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  Thursday, 16 May, 2002, 00:42 GMT 01:42 UK
Legendary Zidane
Zidane celebrates his wonder goal
Zidane celebrates his wonder goal

Zinedine Zidane's name now stands alongside Ferenc Puskas and Alfredo Di Stefano as Real Madrid legends who stamped their names on Hampden Park history.

Zidane scored a left-foot volley as the first half of the Champions League final against Bayer Leverkusen edged into injury time.

His goal stands comparison with the feats of the Real Madrid legends of yesteryear, who claimed the old trophy on the same turf 42 years ago.

The quietly-spoken France superstar was almost embarrassed as he was asked to talk through the winning goal in the 2-1 triumph against Germany's Bayer Leverkusen.


It was a goal that was spectacular, difficult and aesthetic
Vicente del Bosque
He said: "I had a pass from Roberto Carlos and slammed it in. It was a very nice volley."

Simple.

It was like Diego Maradona describing his 1986 goal for Argentina against England as a neat finish or Gordon Banks explaining away his save against Pele in 1970 as a routine stop.

Zidane's magic moment will take its place in Champions League folklore, a simple cross transformed in a classic piece of football technique and artistry with a perfectly balanced volley that flew past Jorg Butt.

It summed up the intriguing mixture of economy and excellence that made Zidane the outstanding performer in the 2002 Champions League Final.

In cricketing terms, Zidane played himself in for the first 20 minutes before unleashing his full range of strokes - and what elegant strokes they were.

Zidane with the Champions League trophy
Zidane with the Champions League trophy
He cast his presence over a Real Madrid machine in which all moving parts appear to be interchangeable.

Zidane with ball at his feet is an image of amazing grace, whether he is running at the heart of an opposing defence or playing as an auxiliary winger.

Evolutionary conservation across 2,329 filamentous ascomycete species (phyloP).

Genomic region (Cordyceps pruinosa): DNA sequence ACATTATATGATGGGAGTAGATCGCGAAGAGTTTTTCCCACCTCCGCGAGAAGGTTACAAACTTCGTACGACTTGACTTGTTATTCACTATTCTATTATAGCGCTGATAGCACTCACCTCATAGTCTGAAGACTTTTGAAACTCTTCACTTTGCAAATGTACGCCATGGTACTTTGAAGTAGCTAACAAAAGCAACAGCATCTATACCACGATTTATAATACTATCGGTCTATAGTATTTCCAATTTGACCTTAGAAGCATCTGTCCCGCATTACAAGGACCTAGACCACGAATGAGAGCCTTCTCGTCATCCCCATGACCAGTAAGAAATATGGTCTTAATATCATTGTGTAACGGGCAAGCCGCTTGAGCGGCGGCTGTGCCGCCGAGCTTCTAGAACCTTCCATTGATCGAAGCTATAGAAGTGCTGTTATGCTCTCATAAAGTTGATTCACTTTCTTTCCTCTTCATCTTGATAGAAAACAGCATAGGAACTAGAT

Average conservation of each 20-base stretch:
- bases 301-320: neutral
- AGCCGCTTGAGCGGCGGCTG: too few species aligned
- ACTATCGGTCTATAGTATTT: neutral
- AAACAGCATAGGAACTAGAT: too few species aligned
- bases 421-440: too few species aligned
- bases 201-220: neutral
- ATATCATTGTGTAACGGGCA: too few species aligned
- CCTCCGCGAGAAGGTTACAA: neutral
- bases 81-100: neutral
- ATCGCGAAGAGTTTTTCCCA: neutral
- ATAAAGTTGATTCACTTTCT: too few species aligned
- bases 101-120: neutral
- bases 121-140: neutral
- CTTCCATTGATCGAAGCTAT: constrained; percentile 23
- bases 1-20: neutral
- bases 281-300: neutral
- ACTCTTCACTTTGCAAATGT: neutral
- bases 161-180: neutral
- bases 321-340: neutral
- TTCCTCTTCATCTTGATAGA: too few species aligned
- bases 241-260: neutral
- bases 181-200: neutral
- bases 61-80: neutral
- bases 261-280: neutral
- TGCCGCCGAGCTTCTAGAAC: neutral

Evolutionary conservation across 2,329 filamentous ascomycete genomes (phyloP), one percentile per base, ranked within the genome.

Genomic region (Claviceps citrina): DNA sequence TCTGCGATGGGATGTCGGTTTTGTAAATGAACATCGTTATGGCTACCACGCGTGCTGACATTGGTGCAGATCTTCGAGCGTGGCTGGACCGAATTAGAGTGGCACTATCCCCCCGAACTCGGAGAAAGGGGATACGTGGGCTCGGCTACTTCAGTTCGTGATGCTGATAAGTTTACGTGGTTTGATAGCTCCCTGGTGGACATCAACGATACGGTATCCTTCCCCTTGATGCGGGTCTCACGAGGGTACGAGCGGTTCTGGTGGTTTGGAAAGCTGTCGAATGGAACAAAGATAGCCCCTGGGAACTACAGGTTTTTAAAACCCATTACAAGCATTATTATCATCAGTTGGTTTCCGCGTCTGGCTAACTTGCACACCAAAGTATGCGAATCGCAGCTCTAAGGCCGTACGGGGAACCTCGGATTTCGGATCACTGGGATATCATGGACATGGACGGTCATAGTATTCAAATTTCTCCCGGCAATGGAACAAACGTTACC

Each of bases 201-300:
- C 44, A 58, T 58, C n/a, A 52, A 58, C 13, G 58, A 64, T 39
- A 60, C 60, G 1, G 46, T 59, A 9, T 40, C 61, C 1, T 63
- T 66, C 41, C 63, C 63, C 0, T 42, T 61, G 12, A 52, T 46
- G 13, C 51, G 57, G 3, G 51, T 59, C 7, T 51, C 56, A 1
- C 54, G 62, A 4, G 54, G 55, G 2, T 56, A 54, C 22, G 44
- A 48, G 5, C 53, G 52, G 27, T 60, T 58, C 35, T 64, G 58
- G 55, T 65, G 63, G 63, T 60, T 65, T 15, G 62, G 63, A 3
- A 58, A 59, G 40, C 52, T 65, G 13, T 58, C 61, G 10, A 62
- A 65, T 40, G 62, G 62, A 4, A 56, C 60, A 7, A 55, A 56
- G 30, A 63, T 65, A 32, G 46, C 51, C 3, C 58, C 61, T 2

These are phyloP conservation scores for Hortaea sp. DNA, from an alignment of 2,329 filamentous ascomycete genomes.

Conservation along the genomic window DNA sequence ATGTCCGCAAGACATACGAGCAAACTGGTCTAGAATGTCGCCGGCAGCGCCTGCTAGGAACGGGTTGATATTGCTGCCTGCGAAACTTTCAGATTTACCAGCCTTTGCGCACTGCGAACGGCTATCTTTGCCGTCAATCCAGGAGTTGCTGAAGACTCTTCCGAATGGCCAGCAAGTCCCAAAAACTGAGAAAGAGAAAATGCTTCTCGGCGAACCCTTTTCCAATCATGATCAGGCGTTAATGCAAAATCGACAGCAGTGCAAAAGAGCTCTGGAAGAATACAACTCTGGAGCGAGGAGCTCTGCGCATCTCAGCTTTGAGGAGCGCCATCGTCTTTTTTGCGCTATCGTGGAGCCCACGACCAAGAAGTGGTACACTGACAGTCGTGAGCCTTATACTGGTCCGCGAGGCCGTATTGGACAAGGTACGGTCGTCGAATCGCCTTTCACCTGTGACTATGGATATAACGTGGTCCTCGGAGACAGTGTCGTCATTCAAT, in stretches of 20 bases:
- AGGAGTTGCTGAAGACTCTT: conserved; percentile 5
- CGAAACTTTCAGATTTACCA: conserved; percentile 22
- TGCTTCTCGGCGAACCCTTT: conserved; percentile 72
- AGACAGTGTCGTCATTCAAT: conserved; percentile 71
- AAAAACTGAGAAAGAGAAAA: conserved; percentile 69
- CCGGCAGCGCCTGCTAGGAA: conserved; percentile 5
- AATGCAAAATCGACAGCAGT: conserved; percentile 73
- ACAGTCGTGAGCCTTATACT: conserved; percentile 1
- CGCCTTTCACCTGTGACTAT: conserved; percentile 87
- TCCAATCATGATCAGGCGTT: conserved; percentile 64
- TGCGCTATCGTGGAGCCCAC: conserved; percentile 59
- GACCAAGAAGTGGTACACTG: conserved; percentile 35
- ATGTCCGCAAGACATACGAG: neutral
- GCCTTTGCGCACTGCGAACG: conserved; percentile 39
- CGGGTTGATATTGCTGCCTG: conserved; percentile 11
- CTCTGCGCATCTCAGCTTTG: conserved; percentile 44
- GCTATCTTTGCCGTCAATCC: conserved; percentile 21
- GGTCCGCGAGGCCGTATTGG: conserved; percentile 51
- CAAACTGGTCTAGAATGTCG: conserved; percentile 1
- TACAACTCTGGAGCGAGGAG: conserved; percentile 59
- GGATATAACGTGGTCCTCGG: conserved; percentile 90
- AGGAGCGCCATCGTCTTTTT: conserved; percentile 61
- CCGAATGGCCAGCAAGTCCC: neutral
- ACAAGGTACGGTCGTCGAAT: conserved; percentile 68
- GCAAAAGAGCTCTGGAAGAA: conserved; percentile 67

He is the world's most complete footballer, a consummate professional.

Zidane's display was in sharp contrast to Luis Figo, the man he succeeded as the world's most expensive player last summer.

Figo was a diving, mediocre figure in comparison to Zidane, and was rightly removed in place of Steve McManaman on the hour.

Something special

Zidane was, quite simply, the difference between Real Madrid and Bayer Leverkusen.

And Real coach Vicente del Bosque was swift to acknowledge the debt as he said: "It was a goal that was spectacular, difficult and aesthetic."

Bayer counterpart Klaus Toppmoller added: "We can spend all the time on the training ground planning for Real's tactics, but then something special happens that you cannot plan for and in this case it was Zidane's goal."

Real were also indebted to goalkeeper Iker Casillas, who produced a virtuoso 24 minute performance to keep Bayer at bay.

He saved brilliantly from Dimitar Berbatov and Yildiray Basturk in a frantic seven minutes of injury time that came when first choice Real keeper Cesar was being treated for the ankle injury that ended his Champions League final.

And coach Del Bosque was lavish in his praise of Casillas, who was left in tears in the final whistle.

Del Bosque said: "Casillas has been out of the team but has been working with the same dedication and obsession.

"He has kept silent throughout his months out of the team when he was not comfortable, but remained a great professional.

Casillas may have made the saves - but Zidane was the man who made the difference.


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